In Yuval Noah Harari’s book Sapiens, one of the many paradoxes that he noted in human history was the idea that empires bring with them subjugation over entire peoples, yet at the same time they also bring diverse, interconnected networks of knowledge. British India is the prime example he provides, since it was the place that was exploited for its spices, but it was also there that the greatest linguistic discovery was uncovered. Prior to this link, it was originally believed that the European languages were related to Hebrew, which turned out to be false according to linguist whom is the focus of this entry in the Sanestos series.
Sir William Jones was born in September 28, 1746. He would surpass his peers in languages like Greek. He would eventually enroll in Oxford, where he would learn about various languages like German and Arabic. He caught the attention of King Cristian VII of Denmark, who requested that he translate The Life of Nadir Shah from Persian to French, which he did. As a result of his skills, he was made a fellow of Oxford University. However, financial reasons made him discontinue his life as a fellow and instead took up employment in the law profession. Eventually, he was elected as a judge in the British court in Calcutta.
While there, he would study the law documents of India that were originally written in Sanskrit. However, he had begun noticing that there were similarities between Sanskrit and the European languages, noting how elaborate Sanskrit was. Eventually, Jones was able to connect within his comparative grammar sketch Latin and Greek to Sanskrit based on the words in the lexicons that have similar sounds, which turned out to be cognates. He included in these connections English and Welsh–the latter of which he had knowledge of.
Examples of those similarities that we can see include:
Regem: king (Latin)=Raja: king (Sanskrit)
Brother (English)=Frater: brother (Latin)=Bhratar: brother (Sanskrit)
Divus: divine (Latin)=Devas: god (Sanskrit)
In 1786, Sir William Jones reported his findings to the Asiatic Society of Calcultta.
With this discovery, Jones was able to revolutionize the linguistic field. As a result of Jones’ findings, linguists were able to devise a common family to these languages with what would be called the Indo-European language family tree.
However, it was known that Sanskrit had a lot in common with Greek and Latin before Jones discovered it. Centuries before, English Jesuit priest Thomas Stephens was in Goa, when he wrote to his brother how much he had noticed those similarities. A century later, Dutch linguist Marcus Zuerius van Boxhorn also noticed the similarities. However, Stephens’ letter would not be publicly released until the 20th century; and Van Boxhorn incorrectly theorized that these languages’ ancestral language was Scythian.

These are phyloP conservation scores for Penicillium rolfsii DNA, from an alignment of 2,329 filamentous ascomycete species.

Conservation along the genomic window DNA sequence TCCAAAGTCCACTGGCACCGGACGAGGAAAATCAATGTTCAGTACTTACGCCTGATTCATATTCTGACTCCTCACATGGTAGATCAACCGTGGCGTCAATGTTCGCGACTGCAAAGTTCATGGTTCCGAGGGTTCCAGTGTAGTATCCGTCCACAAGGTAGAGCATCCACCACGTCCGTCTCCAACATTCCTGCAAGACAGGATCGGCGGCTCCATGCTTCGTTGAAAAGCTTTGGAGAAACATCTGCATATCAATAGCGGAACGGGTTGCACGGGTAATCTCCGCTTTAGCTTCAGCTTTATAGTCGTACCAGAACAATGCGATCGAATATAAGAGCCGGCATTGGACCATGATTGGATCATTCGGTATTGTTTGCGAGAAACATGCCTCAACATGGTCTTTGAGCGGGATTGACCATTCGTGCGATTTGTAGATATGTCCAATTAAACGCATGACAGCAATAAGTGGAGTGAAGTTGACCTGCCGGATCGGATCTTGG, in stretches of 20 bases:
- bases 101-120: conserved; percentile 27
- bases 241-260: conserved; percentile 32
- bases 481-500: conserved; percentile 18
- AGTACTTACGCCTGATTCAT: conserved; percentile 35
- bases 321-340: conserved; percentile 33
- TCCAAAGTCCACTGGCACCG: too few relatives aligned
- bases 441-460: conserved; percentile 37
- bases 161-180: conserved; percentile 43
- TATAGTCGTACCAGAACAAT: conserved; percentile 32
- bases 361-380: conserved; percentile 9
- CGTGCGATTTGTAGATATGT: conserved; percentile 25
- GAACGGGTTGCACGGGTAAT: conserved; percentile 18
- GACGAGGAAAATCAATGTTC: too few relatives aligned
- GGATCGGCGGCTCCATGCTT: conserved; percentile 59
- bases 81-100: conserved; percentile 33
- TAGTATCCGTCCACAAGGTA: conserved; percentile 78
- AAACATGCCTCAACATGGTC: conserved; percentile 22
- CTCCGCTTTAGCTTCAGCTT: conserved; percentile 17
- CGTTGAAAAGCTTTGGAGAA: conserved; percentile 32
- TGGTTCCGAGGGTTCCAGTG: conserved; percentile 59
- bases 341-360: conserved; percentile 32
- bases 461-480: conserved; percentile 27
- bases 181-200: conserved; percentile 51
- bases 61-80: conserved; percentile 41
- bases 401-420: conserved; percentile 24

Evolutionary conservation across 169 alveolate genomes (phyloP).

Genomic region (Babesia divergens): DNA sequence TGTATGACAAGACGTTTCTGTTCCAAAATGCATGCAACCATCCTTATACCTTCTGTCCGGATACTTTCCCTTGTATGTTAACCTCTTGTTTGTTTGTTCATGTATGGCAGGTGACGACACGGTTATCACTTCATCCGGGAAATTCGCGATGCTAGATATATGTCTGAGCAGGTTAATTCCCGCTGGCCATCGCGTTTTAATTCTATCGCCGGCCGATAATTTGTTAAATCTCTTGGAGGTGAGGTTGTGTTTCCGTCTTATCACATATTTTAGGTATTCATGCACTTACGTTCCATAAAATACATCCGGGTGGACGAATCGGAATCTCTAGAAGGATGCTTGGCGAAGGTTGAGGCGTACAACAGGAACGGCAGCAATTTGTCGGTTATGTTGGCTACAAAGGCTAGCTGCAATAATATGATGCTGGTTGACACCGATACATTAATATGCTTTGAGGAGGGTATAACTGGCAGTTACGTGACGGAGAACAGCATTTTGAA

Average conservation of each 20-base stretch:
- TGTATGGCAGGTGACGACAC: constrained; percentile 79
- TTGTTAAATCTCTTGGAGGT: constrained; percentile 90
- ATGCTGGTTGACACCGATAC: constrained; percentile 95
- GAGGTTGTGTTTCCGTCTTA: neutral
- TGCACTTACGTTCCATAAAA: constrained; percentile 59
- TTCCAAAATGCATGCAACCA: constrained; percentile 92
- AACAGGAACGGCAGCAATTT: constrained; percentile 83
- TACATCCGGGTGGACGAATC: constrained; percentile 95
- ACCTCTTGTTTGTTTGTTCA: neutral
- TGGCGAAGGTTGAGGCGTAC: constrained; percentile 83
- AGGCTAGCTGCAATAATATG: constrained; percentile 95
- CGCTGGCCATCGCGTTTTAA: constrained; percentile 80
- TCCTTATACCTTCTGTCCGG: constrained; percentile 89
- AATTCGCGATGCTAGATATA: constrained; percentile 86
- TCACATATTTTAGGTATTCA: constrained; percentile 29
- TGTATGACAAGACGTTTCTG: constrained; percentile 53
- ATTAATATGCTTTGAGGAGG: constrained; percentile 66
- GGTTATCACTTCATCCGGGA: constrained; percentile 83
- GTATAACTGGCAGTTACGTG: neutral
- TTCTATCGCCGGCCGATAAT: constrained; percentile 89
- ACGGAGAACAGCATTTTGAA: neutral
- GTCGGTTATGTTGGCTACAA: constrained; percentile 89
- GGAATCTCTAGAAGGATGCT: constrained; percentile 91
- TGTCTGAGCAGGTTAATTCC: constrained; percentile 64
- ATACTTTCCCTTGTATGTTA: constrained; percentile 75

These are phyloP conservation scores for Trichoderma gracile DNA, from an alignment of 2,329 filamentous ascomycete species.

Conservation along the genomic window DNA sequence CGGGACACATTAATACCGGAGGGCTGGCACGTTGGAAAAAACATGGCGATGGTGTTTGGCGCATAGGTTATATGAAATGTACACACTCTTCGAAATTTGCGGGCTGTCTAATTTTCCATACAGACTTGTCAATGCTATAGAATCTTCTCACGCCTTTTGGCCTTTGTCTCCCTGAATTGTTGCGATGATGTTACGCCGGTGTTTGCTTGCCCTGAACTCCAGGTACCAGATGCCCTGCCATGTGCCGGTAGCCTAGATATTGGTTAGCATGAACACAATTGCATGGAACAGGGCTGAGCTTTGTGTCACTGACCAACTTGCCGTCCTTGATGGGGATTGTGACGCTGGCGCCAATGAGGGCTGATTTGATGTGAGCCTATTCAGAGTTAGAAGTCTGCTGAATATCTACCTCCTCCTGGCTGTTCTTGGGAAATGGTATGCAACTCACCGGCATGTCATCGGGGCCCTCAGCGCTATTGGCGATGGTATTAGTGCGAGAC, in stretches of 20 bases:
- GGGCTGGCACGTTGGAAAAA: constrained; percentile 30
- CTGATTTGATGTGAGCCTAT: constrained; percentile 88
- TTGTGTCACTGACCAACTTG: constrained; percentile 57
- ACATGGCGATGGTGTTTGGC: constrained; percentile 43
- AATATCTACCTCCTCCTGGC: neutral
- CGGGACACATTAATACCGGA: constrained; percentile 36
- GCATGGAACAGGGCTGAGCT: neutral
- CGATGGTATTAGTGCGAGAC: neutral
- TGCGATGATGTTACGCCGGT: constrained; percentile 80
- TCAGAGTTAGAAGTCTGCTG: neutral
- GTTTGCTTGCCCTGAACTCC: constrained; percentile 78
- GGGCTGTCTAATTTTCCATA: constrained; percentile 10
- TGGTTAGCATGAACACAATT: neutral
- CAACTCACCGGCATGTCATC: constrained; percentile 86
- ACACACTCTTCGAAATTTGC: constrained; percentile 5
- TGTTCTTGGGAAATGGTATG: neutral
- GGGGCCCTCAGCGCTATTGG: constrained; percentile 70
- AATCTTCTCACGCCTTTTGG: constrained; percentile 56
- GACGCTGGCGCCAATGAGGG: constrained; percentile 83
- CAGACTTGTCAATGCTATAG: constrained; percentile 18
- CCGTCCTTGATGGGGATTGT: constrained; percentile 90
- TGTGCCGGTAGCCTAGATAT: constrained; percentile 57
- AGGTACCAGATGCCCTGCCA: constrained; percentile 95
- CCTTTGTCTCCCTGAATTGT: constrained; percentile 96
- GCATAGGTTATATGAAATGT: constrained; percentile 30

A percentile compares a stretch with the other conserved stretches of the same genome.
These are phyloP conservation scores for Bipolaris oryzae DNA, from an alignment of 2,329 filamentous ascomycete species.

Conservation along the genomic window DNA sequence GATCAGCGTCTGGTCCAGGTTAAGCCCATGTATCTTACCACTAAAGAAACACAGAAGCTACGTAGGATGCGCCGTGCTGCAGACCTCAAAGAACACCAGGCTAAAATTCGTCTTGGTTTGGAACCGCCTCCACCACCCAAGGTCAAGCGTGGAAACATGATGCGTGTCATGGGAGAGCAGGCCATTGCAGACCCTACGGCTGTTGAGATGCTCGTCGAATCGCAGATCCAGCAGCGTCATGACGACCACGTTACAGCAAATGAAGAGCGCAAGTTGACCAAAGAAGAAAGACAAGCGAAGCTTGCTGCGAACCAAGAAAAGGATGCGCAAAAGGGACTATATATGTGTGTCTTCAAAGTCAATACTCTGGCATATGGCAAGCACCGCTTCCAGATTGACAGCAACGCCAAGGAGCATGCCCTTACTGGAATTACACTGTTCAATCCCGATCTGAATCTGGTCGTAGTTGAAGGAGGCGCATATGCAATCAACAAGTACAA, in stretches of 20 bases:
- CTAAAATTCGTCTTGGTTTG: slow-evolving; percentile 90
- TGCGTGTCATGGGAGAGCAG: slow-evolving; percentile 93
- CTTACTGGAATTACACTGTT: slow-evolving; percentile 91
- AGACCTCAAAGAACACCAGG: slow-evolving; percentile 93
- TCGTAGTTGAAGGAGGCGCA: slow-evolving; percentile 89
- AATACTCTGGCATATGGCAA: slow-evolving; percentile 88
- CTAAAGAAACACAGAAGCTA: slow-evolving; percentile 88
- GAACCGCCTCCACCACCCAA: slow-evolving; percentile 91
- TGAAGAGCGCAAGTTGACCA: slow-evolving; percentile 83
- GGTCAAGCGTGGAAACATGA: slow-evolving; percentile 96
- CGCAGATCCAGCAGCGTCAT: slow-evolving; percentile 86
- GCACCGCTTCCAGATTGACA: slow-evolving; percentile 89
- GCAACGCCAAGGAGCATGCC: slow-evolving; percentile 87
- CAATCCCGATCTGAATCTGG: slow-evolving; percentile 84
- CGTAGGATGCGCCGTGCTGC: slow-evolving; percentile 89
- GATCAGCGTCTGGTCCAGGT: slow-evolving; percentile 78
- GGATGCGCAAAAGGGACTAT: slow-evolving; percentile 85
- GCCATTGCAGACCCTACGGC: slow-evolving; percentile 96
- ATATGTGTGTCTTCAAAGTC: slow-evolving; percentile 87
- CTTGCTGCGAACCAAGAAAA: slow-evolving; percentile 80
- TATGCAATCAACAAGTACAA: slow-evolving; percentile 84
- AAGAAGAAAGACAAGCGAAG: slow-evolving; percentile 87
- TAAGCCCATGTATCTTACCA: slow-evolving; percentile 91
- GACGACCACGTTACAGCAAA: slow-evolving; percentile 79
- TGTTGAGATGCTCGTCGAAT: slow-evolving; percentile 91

It was Jones who eventually made the most accurate possible theory, which was that there were Aryan groups that existed in Afghanistan, Persia, and northern India. I am careful in not asserting that Jones first discovered the link, though it is important to note that Jones continued the inquiry into this link between languages that span entire continents.
- Anthony, David W. The Horse, The Wheel, and Language: How Bronze-Age Riders from the Eurasian Steppes shaped the Modern World. Princeton University Press. 2007.
- Auroux, Sylvain (2000). History of the Language Sciences. Berlin, New York: Walter de Gruyter. p. 1156.
- Beekes, Robert S.P. (2011). Comparative Indo-European Linguistics: An introduction. Second edition. John Benjamins Publishing. p. 12.
- Deutscher, Guy. The Unfolding of Language: An Evolutionary Tour of Mankind’s Greatest Invention. 1st Edition. Metropolitan Books. 2006.
- Edgerton, Franklin (2002) . “Sir William Jones, 1746-1794”. In Sebeok, Thomas A. (ed.). Portrait of Linguists. Volume 1. Thoemmes Press. pp. 1–17.
- Harari, Juval Noah. Sapiens: A Brief History of Humankind. 1st Edition. Harper-Perennial. 2018.
- Wheeler, Kip. “The Sanskrit Connection: Keeping Up With the Joneses”. Dr.Wheeler’s Website.